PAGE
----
Valedictorian Katie Hallee addresses the audience Saturday evening during the Oxford Hills Comprehensive High School graduation ceremony at the Don Gouin Athletic Complex in South Paris. Brewster Burns photo

SOUTH PARIS — Continuing the two-year pattern of uncertainty the Oxford Hills Comprehensive High School Class of 2022 has come to expect, heavy rain swept through Paris on Saturday evening as school staff members wrapped up preparations for the graduation ceremony at the Don Gouin Athletic Complex in South Paris.

Organizers found themselves soaked by the storm, but did not surrender to the weather, with neither spirits nor commencement programming dampened by the downpour.

And as the skies cleared and sunshine returned, they took on the extra work of drying hundreds of folding chairs set up for graduating seniors and their families and friends.

Student speakers focused on the memories they forged together and celebrated the support from their peers, educators and community that made it possible to reach the finish line after a dozen years of school.

Katrina Moccia Robinson, center, presents her father, retiring Principal Ted Moccia, left, with an Oxford Hills Comprehensive High School diploma as Paul Bickford, the incoming principal, looks on Saturday evening during the school’s graduation ceremony at the Don Gouin Athletic Complex in South Paris. Brewster Burns photo

“Junior year was just something else altogether,” class salutatorian Elizabeth Dieterich said from the podium. “I think I speak for nearly everyone when I say we were asleep for most of it, so, anyways, we had to wake up for senior year.

“Coming out of a year where so many events were stripped from us, I thought our community grew stronger than ever.”

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Senior Lucy Leonard, who presented a welcome speech to those in attendance, drew on the words of Amanda Gorman, who in 2017 was named the inaugural national youth poet laureate and in January 2021 delivered a poem at Joe Biden’s presidential inauguration.

“When this ends, we’ll smile sweetly, finally seeing. In testing times, we became the best of things,” Leonard said.

Class marshals Grace Malo, left, and Thomas Hartnett lead the other Oxford Hills Comprehensive High School seniors into the graduation ceremony Saturday evening at the Don Gouin Athletic Complex in South Paris. Brewster Burns photo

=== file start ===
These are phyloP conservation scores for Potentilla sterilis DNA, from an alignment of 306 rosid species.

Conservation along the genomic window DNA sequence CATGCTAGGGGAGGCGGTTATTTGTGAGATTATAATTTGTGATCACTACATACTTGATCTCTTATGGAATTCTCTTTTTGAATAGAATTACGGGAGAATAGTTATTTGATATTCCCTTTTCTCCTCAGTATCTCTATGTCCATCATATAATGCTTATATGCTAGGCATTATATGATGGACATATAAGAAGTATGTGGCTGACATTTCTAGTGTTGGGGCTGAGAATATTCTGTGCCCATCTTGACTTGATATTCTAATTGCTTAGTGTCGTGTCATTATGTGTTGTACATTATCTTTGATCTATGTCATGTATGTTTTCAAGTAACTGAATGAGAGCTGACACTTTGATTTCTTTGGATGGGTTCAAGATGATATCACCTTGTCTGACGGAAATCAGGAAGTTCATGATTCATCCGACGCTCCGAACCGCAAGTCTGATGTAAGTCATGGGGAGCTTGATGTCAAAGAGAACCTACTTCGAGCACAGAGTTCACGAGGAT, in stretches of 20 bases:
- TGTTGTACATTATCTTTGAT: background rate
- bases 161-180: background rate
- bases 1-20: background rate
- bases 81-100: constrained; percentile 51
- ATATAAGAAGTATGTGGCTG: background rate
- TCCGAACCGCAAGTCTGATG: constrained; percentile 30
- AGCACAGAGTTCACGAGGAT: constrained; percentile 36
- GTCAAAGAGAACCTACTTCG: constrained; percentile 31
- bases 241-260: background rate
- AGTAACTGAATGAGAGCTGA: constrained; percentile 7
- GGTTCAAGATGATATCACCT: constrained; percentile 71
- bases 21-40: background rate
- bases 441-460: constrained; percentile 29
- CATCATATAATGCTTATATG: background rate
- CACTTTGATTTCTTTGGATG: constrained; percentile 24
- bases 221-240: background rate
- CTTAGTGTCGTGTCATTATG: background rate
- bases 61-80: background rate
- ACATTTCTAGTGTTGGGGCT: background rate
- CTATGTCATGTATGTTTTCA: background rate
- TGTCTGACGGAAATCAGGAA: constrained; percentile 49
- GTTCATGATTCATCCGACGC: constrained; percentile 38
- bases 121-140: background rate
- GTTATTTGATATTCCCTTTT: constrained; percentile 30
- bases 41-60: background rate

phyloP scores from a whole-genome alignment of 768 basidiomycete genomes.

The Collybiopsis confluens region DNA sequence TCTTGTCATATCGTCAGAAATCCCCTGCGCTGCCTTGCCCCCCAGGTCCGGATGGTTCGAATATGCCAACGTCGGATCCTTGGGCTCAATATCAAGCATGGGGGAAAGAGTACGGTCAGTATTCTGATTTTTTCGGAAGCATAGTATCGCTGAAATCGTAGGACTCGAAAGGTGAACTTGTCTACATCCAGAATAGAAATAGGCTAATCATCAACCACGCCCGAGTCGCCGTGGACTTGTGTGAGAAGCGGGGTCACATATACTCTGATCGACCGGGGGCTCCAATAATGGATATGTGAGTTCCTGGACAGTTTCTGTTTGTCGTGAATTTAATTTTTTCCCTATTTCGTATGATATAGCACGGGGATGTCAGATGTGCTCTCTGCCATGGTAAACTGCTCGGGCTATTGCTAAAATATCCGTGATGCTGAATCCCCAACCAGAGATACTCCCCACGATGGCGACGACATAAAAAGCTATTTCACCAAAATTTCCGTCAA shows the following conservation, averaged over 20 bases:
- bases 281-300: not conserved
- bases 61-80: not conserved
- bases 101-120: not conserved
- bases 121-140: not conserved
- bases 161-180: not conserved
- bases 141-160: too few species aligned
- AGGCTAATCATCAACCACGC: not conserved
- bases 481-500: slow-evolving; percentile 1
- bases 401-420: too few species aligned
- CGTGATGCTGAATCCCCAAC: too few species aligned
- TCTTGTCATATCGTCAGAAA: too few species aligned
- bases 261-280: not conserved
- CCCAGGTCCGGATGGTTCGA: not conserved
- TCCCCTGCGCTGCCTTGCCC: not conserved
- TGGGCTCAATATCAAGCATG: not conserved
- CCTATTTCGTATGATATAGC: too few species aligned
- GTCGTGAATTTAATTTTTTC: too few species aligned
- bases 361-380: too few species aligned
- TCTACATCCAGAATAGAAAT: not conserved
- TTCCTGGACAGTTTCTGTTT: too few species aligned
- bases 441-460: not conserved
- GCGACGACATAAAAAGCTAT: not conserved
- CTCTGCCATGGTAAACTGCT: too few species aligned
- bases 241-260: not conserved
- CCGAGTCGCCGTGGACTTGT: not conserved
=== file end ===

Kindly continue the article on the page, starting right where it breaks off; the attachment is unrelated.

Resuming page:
Valedictorian Katherine Hallee urged  her classmates to not lose sight of living in the present as they all look toward their futures. She referred to Samuel Beckett’s play, “Waiting for Godot,” where the two main characters wait and wait for something to happen so they may move forward. The men’s plight is not unlike the life of a student she said, repeating daily routines in their quest to reach graduation.

“We should not overanalyze the past,” Hallee said. “We should not stress about the future. Rather than waiting for ourselves, let’s remember our own personal agency. … make things happen for ourselves.

“Let us, now here in this moment, look at each other. Appreciate the people sitting here for the impact they have had on you.”

Dawson Joseph waits for his name to be called Saturday evening during the Oxford Hills Comprehensive High School graduation ceremony at the Don Gouin Athletic Complex in South Paris. Brewster Burns photo

Oxford Hills bid farewell Saturday evening not only to 216 graduating seniors but to Principal Ted Moccia, who is set to retire at the end of the month. After teaching and coaching in School Administrative District 17 and serving as leader of OHCHS since 2005, Moccia presided over his final graduation ceremony.

As he presented diplomas to graduates, Moccia received a golf ball from each outgoing senior, tokens as he trades the opening bell at school for days on the links.

Moccia was also surprised when it was announced the last diploma of 2022 would be presented to him. His daughter and class of 2006 graduate Katrina Moccia Robinson was invited to the podium to present Moccia with an “honorary degree,” making it official the man who has became synonymous with the phrase “Once a Viking, always a Viking” will be a Viking for good.


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